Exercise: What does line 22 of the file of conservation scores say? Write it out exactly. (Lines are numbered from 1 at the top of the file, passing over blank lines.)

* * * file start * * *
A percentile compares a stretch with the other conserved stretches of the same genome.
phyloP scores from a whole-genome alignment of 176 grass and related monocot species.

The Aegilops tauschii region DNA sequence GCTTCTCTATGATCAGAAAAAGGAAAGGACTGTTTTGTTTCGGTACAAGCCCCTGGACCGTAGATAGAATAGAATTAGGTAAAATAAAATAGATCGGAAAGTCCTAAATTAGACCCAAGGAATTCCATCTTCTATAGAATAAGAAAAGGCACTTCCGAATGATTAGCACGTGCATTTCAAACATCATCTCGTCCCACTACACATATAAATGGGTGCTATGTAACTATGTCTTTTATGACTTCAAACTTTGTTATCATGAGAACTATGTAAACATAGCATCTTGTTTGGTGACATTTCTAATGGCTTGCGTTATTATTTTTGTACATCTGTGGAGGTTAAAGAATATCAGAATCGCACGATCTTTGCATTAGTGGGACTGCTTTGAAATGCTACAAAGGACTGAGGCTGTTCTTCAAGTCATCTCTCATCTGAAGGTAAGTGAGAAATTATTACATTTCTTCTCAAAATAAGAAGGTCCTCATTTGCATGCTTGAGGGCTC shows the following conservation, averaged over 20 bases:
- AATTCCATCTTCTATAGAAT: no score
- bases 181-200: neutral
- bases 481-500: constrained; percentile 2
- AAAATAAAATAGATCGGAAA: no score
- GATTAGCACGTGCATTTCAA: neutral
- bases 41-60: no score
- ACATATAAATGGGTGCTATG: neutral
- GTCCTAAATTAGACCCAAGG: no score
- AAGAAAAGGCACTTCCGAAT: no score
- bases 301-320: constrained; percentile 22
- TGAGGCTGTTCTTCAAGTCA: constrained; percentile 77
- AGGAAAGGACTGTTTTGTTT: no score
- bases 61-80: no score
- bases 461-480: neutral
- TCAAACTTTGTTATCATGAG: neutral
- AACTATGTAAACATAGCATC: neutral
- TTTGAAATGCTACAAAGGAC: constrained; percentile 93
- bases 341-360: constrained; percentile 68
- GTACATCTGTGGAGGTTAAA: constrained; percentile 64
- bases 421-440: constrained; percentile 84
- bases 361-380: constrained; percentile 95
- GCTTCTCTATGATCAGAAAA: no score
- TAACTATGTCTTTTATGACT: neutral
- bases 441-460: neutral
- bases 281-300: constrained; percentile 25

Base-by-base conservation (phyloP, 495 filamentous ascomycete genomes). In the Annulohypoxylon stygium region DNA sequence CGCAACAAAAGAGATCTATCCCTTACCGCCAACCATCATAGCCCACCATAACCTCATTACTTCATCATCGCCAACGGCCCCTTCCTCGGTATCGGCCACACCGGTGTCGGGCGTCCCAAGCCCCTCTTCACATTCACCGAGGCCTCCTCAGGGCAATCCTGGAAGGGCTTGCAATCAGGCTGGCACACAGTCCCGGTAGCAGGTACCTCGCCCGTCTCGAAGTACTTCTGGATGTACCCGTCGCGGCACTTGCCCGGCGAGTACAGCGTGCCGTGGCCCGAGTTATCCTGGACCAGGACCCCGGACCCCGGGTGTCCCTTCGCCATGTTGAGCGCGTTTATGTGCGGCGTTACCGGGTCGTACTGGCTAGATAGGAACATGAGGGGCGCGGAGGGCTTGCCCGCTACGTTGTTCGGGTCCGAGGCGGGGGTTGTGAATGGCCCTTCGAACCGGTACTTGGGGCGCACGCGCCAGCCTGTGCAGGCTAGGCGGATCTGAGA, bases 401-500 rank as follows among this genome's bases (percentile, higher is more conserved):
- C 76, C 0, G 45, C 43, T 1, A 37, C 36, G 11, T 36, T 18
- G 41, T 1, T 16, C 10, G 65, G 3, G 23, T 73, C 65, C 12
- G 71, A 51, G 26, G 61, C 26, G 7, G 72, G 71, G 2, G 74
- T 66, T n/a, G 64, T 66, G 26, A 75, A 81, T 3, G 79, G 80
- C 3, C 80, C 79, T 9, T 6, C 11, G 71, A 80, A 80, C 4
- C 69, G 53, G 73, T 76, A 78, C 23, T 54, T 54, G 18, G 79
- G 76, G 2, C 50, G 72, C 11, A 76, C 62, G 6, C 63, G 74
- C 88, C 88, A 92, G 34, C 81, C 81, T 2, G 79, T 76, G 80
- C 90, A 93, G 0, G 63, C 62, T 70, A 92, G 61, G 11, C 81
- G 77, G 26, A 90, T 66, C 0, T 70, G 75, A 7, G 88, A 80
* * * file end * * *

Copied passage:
- GTACATCTGTGGAGGTTAAA: constrained; percentile 64